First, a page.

Ever wondered what a stress fracture is? And what are “shin spints”? Or have you ever wondered how to tell the difference between a stress fracture and a simple muscle strain/tendinopathy? Read on to learn more….
A stress fracture is an incomplete crack in a bone that develops in response to repetitive stress or strain that exceed the maximum load the bone can withstand.
The stress can be impact from weight-bearing (eg. with running) putting load through a bone, but can also be from muscle attachments pulling repetitively on the bone. Over time this can result initially in an inflammatory response on the periosteum (outer layer of bone), but can then progress to a stress fracture if the repetitive strain continues.
Where do they occur?
Common sports where stress fractures can develop generally involve impact activities. Lower limb stress fractures are most common in athletes involved in running, jumping and sprinting. The most common locations are the tibia (shin bone), navicular (inner side of foot), femur (thigh bone), calcaneus (heel) and metatarsals (foot bones). Stress fractures from impact activities can even sometimes occur in the sacrum and lower back. Upper limb stress fractures are uncommon, but can occur in the humerus (upper arm) in throwing sports.
What are shin splints?
“Shin splints” is a broad term to describe medial or lateral shin pain that can arise as a result of muscles in the shin/calf pulling repetitively on the shin bone and causing an inflammatory reaction at the periosteum (outer bone). Shin pain in the form of “shin splints” is a precursor to developing a stress fracture. Fortunately, if shin pain is caught early on and addressed with physiotherapy intervention it can be reversed and the progression to stress fracture can be avoided.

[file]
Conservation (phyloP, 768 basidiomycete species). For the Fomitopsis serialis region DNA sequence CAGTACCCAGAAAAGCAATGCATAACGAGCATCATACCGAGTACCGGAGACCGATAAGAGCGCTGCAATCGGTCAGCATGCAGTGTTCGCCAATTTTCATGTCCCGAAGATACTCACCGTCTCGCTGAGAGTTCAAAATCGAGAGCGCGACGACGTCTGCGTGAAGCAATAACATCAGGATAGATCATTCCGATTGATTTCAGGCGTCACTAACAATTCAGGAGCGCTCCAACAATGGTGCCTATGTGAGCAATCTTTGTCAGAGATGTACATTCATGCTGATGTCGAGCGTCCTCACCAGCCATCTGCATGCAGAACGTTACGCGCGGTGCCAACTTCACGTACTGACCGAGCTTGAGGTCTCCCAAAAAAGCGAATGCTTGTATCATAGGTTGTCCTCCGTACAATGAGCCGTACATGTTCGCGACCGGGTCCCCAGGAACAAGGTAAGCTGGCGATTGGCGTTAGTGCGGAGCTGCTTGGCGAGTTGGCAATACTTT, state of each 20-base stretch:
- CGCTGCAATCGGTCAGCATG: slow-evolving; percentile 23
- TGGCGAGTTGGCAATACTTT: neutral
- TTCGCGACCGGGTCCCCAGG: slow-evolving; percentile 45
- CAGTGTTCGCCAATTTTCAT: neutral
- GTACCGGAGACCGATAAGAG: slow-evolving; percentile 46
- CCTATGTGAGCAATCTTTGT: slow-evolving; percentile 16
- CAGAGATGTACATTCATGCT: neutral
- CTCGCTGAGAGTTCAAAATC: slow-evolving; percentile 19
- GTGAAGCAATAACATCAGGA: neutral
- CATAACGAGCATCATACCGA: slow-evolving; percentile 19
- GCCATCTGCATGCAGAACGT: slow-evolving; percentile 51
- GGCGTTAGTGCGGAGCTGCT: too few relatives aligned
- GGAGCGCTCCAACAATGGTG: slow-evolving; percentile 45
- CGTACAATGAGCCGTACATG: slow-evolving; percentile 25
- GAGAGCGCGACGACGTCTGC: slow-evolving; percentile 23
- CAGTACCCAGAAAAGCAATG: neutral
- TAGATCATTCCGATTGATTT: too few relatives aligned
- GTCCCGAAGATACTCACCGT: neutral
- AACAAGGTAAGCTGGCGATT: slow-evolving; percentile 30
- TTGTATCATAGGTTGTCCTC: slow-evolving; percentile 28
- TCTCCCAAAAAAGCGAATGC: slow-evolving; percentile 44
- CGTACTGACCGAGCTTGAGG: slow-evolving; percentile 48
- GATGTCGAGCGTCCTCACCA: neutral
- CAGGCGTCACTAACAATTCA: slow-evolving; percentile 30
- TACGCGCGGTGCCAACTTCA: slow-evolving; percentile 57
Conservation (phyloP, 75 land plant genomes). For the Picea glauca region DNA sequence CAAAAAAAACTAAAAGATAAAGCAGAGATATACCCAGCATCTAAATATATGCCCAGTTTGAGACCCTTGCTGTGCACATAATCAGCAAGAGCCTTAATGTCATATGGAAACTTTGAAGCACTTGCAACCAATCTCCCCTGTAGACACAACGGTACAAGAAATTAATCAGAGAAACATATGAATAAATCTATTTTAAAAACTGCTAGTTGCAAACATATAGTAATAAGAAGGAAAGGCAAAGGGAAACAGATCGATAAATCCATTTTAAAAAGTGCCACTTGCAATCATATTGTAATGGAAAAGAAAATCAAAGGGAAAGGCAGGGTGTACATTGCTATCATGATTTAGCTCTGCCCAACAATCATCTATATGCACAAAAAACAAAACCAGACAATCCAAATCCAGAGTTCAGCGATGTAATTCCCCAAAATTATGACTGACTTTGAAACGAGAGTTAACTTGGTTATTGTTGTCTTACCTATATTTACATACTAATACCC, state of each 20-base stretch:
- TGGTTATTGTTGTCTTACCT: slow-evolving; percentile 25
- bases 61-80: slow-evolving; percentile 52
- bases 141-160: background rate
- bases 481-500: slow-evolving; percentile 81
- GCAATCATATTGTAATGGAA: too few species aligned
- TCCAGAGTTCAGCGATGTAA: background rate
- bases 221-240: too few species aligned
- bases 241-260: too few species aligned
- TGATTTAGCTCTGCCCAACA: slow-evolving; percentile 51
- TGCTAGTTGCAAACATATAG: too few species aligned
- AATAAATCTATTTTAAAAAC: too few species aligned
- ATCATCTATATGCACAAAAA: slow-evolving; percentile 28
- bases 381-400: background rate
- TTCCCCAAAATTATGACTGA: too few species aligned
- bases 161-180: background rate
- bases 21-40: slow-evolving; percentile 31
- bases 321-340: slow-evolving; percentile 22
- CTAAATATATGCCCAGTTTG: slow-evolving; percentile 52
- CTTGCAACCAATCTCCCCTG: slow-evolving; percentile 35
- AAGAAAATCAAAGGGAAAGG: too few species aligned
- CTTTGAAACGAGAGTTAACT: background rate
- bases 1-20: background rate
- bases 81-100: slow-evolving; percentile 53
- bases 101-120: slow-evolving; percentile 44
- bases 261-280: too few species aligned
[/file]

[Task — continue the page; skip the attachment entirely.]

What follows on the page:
What are the symptoms?
Symptoms in lower limb stress fractures usually involve local tenderness over the site of the stress fracture, pain on weight-bearing, pain that worsens with activity and pain with palpation/tapping of the bone in the local area. The pain often has a history of developing gradually but with progressive worsening of pain as the athlete continues to train. As opposed to muscular/tendon pain, which will often “warm-up” or improve with activity, stress fracture pain does not ease with activity (it usually worsens). Stress fractures also characteristically will ache at night-time during periods of rest, whereas muscular and tendon pain tends not to have any night-time element of pain.
What is the treatment?
By resting from the aggravating activity, the body is given time to heal the bony stress fracture by laying down new bone material. This process can take months, and it is important the athlete adheres to the rest protocol during this time. So that’s all that needs to be done, right? WRONG!
Simply resting will certainly bring pain relief and allow the bony stress fracture to heal. Comprehensive, successful treatment, however, should include a thorough examination to determine why the stress fracture developed in the first place. This assessment should include flexibility tests, muscle strength testing, a technique/running gait assessment, questioning of any relevant medical history (some medical conditions can predispose to developing stress fractures), and especially questioning the training volumes/loads that may have contributed.
Comprehensive treatment, therefore, should aim to correct any imbalances, weaknesses and/or training errors so that the athlete does not develop further stress fractures when they return to their respective sport. Physio treatment can involve stretching, strengthening exercises, orthotic prescription, taping, drills to improve technique, dry needling, ice, massage, as well as education about a graduated return to sport and management of subsequent training loads.
The staff at Physio Professionals pride themselves in this comprehensive approach, which gets to the real root of the problem, rather than just offering a “band-aid” response. This approach results in a much more successful return to sport and a much lower rate of re-injury in the future.
If you are suffering from shin pain, don’t wait for it to get worse. Go to www.physioprofessionals.com.au and see one of our experienced physiotherapists who can help you address the injury, and avoid the frustrating, painful experience of developing a stress fracture.